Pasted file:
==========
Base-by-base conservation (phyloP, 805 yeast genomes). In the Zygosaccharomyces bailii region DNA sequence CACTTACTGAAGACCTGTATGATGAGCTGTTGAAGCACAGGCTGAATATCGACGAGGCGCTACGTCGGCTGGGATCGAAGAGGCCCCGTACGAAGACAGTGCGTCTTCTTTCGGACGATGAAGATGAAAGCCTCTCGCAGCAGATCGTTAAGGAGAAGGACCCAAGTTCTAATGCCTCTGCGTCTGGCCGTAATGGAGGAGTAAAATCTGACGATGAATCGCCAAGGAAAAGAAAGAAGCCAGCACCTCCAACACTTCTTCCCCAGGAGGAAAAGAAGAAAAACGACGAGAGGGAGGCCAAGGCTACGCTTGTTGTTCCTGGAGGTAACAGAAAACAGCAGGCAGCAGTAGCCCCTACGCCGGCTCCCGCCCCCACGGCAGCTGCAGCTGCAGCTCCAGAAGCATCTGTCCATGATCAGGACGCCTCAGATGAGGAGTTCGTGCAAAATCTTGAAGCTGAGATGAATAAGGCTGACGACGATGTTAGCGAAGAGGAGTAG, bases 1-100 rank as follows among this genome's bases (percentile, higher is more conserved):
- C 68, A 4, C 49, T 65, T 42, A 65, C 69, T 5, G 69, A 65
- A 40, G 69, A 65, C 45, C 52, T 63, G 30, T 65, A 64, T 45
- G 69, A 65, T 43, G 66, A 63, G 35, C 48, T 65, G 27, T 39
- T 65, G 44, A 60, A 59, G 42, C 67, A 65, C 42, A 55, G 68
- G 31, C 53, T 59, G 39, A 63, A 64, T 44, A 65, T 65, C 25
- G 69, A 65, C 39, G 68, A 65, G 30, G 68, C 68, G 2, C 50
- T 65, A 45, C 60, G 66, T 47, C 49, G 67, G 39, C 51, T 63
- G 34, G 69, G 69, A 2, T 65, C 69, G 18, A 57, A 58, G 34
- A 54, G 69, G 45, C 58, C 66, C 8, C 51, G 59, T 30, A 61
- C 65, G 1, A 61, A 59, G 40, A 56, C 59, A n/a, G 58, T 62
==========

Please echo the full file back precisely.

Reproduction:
Base-by-base conservation (phyloP, 805 yeast genomes). In the Zygosaccharomyces bailii region DNA sequence CACTTACTGAAGACCTGTATGATGAGCTGTTGAAGCACAGGCTGAATATCGACGAGGCGCTACGTCGGCTGGGATCGAAGAGGCCCCGTACGAAGACAGTGCGTCTTCTTTCGGACGATGAAGATGAAAGCCTCTCGCAGCAGATCGTTAAGGAGAAGGACCCAAGTTCTAATGCCTCTGCGTCTGGCCGTAATGGAGGAGTAAAATCTGACGATGAATCGCCAAGGAAAAGAAAGAAGCCAGCACCTCCAACACTTCTTCCCCAGGAGGAAAAGAAGAAAAACGACGAGAGGGAGGCCAAGGCTACGCTTGTTGTTCCTGGAGGTAACAGAAAACAGCAGGCAGCAGTAGCCCCTACGCCGGCTCCCGCCCCCACGGCAGCTGCAGCTGCAGCTCCAGAAGCATCTGTCCATGATCAGGACGCCTCAGATGAGGAGTTCGTGCAAAATCTTGAAGCTGAGATGAATAAGGCTGACGACGATGTTAGCGAAGAGGAGTAG, bases 1-100 rank as follows among this genome's bases (percentile, higher is more conserved):
- C 68, A 4, C 49, T 65, T 42, A 65, C 69, T 5, G 69, A 65
- A 40, G 69, A 65, C 45, C 52, T 63, G 30, T 65, A 64, T 45
- G 69, A 65, T 43, G 66, A 63, G 35, C 48, T 65, G 27, T 39
- T 65, G 44, A 60, A 59, G 42, C 67, A 65, C 42, A 55, G 68
- G 31, C 53, T 59, G 39, A 63, A 64, T 44, A 65, T 65, C 25
- G 69, A 65, C 39, G 68, A 65, G 30, G 68, C 68, G 2, C 50
- T 65, A 45, C 60, G 66, T 47, C 49, G 67, G 39, C 51, T 63
- G 34, G 69, G 69, A 2, T 65, C 69, G 18, A 57, A 58, G 34
- A 54, G 69, G 45, C 58, C 66, C 8, C 51, G 59, T 30, A 61
- C 65, G 1, A 61, A 59, G 40, A 56, C 59, A n/a, G 58, T 62